The recently redesigned UC ANR backyard orchard website is easy to navigate and chock-full of useful science-based information. Fruit trees in the home or community gardens are a wonderful way to improve food security and nutrition.
The website is designed to help gardeners from site planning through postharvest. Topics include:
- Site considerations
- Tree selection
- Preparation & planting
- First year care
- Pruning & training
- Fruit thinning
- Pests & disease
- Harvest & postharvest
The Ventura County Master Gardeners are also available to answer your home orchard questions from 1-4 pm on Tuesdays and Thursdays. They can be reached by phone at 645-1455 or at firstname.lastname@example.org.
The Ventura County Cooperative Extension/County of Ventura Farm Advisor office currently has a display at the Hall of Administration in the County Government Center.
Gardening offers many opportunities to improve one’s life by providing outdoor exercise, and superior nutrition with home-grown fruits and vegetables. Working outside at home makes it easier to meet and greet neighbors – or make new friends at a community garden. But perhaps most importantly, during these uncertain economic times, gardening can help people be self-sufficient.
A wealth of information is available to the public in an effort to encourage people to begin or expand their gardens. Topics covered at our display include: water conservation, fruit trees, vegetable gardening, food safety, pests, and composting.
If you have business that brings you to the government center between February 1 and February 26, please plan to stop by and visit our display. If you are interested in the information, but will not be in the area, please contact us so we may provide it for you in a different format. Much of it can be found on our website or at the CA MG garden website.
Vegetable gardening has been making a popular comeback in recent years! If you, or someone you know, are interested in starting a garden UC ANR’s Vegetable Garden Basics publication is a great place to start.
Topics covered include:
- Planning your garden
- Tools & equipment
- What & when to plant
Our UCCE Ventura County Master Gardeners are also a great resource for vegetable gardening. The Master Gardener helpline is available on Tuesdays & Thursdays from 1-4 pm. You can reach them by phone at 805.645.1455 or by email at email@example.com.
In addition the California Master Gardener website has a lot of good information too.
Straw mulch in vegetable garden surrounding eggplants, peppers, tomatoes.
Our Ventura County UCCE Master Gardeners work hard delivering science-based gardening information to the public. One of the ways they accomplish this is through their MG Speaker Bureau. The speakers are very knowledgeable in their subjects and are available for group meetings.
The current topics offered are:
- Container Gardening
- Container Vegetable Gardening
- Fruit Gardening
- Garden Design/Plant Selection
- Gifts from the Garden
- Introductory Horticulture
- Pest Management
- Water-Wise Gardening
- Low Cost/No Cost Gardening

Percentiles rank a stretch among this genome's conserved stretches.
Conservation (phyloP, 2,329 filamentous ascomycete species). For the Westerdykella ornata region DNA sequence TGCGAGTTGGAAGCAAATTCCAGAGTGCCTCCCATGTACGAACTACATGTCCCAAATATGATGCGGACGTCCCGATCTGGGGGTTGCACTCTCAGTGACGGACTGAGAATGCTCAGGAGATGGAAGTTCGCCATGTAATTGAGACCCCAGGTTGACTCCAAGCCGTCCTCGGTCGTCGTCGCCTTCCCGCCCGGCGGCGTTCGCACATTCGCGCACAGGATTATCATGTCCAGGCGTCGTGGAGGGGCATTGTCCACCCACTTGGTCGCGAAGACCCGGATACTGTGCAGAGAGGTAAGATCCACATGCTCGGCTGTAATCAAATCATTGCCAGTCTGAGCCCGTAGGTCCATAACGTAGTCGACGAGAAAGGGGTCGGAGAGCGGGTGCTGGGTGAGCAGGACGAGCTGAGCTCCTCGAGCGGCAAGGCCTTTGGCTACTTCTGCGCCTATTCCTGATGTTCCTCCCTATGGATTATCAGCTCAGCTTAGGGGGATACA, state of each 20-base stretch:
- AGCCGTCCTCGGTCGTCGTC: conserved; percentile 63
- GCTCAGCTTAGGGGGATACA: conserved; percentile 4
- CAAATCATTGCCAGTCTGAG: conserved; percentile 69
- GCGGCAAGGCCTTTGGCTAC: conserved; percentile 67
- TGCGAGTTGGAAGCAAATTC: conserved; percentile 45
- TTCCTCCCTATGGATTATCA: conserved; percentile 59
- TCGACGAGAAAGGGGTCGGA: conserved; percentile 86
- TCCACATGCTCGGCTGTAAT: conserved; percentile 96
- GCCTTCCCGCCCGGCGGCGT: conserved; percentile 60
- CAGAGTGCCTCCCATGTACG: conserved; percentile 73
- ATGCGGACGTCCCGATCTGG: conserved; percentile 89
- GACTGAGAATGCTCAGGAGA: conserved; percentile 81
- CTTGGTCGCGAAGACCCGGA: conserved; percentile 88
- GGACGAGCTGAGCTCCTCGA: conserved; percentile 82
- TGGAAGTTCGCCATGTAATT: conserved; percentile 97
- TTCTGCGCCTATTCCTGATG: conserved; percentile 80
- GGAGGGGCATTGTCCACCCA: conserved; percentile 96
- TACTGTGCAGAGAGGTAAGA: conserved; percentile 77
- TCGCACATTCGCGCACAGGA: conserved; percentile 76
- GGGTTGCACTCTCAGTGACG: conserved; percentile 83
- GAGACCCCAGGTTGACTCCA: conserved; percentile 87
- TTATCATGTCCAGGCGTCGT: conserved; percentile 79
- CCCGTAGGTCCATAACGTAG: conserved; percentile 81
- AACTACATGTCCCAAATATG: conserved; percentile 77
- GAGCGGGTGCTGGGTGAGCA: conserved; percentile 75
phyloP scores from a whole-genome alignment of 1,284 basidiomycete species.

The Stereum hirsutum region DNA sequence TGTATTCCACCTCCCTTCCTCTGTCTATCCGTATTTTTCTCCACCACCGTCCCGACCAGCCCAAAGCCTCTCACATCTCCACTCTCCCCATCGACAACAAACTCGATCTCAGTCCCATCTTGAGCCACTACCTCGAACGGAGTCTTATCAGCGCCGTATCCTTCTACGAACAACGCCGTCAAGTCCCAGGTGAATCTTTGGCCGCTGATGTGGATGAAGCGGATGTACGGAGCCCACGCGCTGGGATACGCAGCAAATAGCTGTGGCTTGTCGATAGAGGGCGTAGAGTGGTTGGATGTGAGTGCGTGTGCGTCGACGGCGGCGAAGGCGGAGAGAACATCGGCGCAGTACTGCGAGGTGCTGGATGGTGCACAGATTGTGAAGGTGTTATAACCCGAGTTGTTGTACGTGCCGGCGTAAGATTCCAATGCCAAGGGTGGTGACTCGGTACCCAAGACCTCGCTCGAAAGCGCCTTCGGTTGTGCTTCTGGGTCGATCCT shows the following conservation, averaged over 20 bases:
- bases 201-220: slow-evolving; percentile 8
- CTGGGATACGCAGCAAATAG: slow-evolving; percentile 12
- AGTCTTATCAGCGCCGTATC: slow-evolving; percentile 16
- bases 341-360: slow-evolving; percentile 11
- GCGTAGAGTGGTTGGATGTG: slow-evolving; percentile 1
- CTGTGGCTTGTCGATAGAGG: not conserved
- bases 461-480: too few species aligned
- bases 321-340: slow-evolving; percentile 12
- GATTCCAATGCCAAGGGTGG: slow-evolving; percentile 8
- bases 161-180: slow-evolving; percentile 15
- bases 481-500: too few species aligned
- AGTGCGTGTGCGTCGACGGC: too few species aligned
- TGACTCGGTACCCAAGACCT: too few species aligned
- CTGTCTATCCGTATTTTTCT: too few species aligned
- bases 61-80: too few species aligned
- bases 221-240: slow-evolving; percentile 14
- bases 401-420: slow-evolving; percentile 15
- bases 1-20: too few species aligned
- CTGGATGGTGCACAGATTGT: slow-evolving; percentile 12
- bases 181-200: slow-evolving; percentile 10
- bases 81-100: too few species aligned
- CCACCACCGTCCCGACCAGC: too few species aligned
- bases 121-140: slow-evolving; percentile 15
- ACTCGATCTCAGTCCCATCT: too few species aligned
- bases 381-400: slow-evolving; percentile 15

- Low Maintenance Gardening
- Tomato Culture
- What About Soils?
- Succulents and Cacti
- Vegetable Gardening
- What is a Master Gardener?
- Peppers, Onions and Tomato Facts
- Fertilizer Use
- Weed Killers
Additional information and instructions on how to request a speaker can be found by clicking here. Please contact our office if you need additional information.
On a late day in August, Ventura County UCCE Master Gardeners and 20 hard- working youth in the Oxnard City Corps program began installation of a rain garden at the Camarillo Ranch House. Channels were dug, and rocks and boulders moved. An estimated 100 wheelbarrows of dirt was moved on one of the hottest days of the year all by volunteers to create the rain garden.
So what you may ask is a rain garden? Ventura County UCCE’s Monique Myers provides the following answer:
Rain gardens collect rain water and beautify a yard. They provide a simple form of rain water harvesting, allowing homeowners to save valuable rain water. Although more commonly found in wetter climates, rain gardens are certainly beneficial in water-thirsty California where local rainfall often does not meet water demand and imported water is necessary to support the majority of the population. As water prices climb and the threat of droughts loom-large homeowners and municipalities are looking toward conserving and utilizing water that falls on-site. Rain gardens offer a simple, attractive and inexpensive option.
Basically, rain gardens receive rain that falls on a roof or other collection surface. The water is channeled, via rain gutters, pipes, swails or curb openings, into a depression in the yard where it soaks into the ground and waters vegetation. Contrary to what many people think, a rain garden is not a pond feature. A properly functioning rain garden holds water for only a short period of time. The purpose is to retain water just long enough for it to percolate into the soil. Most of the time, the bed of the rain garden is dry.
More work days will be scheduled soon, including one on Monday October the 5th. This will be a planting day. Work will start at about 9:00 am near the barn. Bring gloves, hat, shovel and smile! If you are unable to make that day, but are interested in helping, please contact our office.
Oxnard City Corps youth working on rain garden project
Oxnard City Corps youth working on rain garden project